A Smattering of Stats

What’s the largest minority in the United States? It’s sort of an odd phrase, isn’t it? “Largest minority.” What the hell does that mean? Depends on how you characterize a minority.

According to Wikipedia, “A minority is a sociological group that does not make up a politically dominant voting majority of the total population of a given society.”

Okay, I see what that means.

According to the Office of Management and Budget, the Federal Agency that sets the standard, “The revised standards will have five minimum categories for data on race: American Indian or Alaska Native, Asian, Black or African American, Native Hawaiian or Other Pacific Islander, and White. There will be two categories for data on ethnicity: ‘Hispanic or Latino’ and ‘Not Hispanic or Latino.’”

These are the only minorities the Federal Government recognizes for any purposes – education money, minority business grants, census data, and on.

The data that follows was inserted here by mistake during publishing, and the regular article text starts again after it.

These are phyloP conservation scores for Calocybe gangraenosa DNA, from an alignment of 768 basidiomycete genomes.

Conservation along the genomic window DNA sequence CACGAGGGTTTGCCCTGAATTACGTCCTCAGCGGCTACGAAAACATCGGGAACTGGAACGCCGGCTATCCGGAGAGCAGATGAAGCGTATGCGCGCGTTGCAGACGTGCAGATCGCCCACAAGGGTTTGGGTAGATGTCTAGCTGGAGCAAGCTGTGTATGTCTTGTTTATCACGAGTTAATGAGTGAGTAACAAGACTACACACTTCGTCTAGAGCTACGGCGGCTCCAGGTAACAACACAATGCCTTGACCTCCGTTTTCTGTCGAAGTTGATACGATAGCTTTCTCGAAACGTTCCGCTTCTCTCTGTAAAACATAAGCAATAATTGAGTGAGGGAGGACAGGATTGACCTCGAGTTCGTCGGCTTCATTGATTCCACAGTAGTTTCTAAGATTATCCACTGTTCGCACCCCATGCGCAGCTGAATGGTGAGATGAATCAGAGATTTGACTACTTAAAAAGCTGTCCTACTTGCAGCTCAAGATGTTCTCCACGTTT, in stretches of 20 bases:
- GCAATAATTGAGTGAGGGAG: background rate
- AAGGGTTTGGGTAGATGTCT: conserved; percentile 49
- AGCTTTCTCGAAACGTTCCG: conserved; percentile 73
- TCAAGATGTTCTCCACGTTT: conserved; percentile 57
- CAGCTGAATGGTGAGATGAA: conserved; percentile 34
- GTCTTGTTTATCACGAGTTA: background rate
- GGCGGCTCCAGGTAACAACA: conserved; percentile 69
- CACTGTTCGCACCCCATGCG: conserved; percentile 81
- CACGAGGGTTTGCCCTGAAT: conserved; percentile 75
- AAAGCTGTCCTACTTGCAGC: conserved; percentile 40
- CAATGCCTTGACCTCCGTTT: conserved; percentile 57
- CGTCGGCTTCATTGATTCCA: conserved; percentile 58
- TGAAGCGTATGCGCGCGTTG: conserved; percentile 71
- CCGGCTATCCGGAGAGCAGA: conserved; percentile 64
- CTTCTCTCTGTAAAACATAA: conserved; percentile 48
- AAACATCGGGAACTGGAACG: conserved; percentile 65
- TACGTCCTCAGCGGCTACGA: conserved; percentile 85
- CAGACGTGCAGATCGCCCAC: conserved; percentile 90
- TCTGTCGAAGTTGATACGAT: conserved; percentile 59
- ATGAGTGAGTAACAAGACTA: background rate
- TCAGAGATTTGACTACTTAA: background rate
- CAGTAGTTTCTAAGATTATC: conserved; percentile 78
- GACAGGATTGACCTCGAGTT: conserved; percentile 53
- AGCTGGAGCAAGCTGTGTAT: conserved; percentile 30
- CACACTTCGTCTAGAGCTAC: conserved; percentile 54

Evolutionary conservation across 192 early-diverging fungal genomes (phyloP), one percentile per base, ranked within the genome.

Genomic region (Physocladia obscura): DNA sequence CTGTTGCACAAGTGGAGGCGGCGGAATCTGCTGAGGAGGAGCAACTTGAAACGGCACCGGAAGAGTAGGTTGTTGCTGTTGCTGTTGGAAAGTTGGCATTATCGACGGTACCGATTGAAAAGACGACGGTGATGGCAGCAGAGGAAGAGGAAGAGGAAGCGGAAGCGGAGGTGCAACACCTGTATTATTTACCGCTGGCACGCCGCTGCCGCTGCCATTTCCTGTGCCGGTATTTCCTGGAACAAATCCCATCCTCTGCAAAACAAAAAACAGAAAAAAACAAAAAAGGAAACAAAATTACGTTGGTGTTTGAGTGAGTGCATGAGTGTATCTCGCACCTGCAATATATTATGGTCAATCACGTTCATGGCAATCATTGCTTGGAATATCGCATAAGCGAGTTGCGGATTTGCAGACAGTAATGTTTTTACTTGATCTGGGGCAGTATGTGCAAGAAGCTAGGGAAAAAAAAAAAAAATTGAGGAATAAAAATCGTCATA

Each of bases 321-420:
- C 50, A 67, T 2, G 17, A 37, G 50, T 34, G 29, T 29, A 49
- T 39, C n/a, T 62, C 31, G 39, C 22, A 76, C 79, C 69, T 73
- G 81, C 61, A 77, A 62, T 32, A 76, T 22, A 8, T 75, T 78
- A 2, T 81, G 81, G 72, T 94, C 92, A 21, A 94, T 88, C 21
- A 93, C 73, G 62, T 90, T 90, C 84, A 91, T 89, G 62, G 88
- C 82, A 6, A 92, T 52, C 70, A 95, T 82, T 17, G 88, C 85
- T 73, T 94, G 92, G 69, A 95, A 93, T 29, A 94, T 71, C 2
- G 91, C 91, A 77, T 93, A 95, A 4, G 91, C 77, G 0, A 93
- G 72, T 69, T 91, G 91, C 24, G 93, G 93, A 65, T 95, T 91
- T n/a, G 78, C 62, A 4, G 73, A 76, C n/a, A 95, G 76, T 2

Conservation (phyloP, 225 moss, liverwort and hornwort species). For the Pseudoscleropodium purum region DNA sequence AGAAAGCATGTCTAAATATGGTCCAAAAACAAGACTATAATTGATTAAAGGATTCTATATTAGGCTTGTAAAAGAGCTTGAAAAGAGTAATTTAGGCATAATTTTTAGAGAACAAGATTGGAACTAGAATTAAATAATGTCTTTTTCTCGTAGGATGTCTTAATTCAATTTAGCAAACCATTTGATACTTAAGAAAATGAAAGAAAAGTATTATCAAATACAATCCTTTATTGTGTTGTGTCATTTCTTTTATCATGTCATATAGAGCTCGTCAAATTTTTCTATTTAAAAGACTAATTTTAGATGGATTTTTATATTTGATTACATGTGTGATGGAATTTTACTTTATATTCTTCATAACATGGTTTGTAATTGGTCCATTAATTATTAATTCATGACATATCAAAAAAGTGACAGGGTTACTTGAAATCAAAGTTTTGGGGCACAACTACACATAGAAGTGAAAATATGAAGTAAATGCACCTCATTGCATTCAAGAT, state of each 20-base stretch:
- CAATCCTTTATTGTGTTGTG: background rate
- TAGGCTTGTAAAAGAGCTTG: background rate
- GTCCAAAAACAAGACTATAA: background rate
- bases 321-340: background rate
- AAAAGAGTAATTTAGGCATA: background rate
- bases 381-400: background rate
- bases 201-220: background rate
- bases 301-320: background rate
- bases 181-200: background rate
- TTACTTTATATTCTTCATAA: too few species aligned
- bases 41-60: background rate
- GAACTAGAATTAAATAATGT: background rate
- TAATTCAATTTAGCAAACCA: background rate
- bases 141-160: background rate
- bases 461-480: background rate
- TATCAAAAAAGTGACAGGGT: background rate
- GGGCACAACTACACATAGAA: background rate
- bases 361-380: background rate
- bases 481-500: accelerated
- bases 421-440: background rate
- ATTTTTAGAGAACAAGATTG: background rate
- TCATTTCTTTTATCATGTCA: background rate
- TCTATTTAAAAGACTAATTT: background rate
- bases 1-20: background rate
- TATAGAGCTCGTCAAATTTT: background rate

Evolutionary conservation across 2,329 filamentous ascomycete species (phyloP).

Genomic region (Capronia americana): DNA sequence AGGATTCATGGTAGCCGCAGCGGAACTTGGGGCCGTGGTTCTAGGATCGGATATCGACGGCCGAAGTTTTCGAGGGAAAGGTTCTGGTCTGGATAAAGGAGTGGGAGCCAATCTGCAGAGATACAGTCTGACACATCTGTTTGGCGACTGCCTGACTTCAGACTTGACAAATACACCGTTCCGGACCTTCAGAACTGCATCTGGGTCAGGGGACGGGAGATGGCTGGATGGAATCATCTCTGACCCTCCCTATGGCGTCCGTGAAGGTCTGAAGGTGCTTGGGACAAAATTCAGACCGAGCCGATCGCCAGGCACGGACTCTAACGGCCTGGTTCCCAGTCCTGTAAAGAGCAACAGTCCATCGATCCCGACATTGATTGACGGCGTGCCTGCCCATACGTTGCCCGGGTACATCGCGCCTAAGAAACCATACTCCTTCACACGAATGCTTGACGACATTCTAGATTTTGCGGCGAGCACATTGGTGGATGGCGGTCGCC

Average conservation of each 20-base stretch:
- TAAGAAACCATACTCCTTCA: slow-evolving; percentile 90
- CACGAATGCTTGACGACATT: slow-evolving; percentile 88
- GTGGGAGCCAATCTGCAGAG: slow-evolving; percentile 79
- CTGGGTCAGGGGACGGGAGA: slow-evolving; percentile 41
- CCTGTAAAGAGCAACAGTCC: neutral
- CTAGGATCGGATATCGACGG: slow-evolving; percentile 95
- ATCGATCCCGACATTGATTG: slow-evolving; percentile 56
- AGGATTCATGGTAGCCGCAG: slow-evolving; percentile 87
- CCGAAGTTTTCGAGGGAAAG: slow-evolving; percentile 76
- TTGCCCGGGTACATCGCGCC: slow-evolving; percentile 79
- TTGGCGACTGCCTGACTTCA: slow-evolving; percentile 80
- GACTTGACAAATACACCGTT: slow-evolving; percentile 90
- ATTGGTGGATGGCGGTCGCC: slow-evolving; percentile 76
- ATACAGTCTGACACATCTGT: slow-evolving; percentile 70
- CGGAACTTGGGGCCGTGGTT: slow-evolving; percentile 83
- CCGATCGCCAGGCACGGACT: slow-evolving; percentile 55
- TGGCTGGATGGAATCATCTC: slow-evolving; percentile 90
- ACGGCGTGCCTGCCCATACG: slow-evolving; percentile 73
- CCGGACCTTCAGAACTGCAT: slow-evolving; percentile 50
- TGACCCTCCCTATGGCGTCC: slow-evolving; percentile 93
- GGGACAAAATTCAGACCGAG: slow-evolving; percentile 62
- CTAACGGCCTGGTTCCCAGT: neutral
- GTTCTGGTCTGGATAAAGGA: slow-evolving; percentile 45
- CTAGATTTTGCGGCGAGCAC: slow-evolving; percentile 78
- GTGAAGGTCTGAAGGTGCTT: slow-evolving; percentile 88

Hm. That’s interesting, but culturally, I’ll look at a broader cross section.

For the record, the largest minority in the United States is, in fact, Hispanics, at about 16% (48.1 million). Here’s that stat and bunch of other interesting information about Hispanics in the U.S.

Hovering right there with them, depending on how many people got deported, how many stumbled across the border today and how many converts you have one way or the other, is atheists and the non-religious, at almost exactly 15%.

Blacks and African-Americas are about 12% (38.1 million). Asians are about 4.5 (13.8 million %)

The percentage of Americans who are disabled is 18% (51.4 million).

Some studies show that gays are 10%, some show much lower..

All religions except Christianity combined, including Jews, Muslims, Pagans, Hindus, Buddhists and New Age Hippies, comprise somewhere between 4% and 8% of the American population.

Of all these groups, only one has no political power, no sway with marketers, no representation in Congress (except one) and little outreach. In short, only one of these groups is completely disenfranchised.


congressman pete stark
Category(s): Philosophy, Politics, Religion, Science, Society
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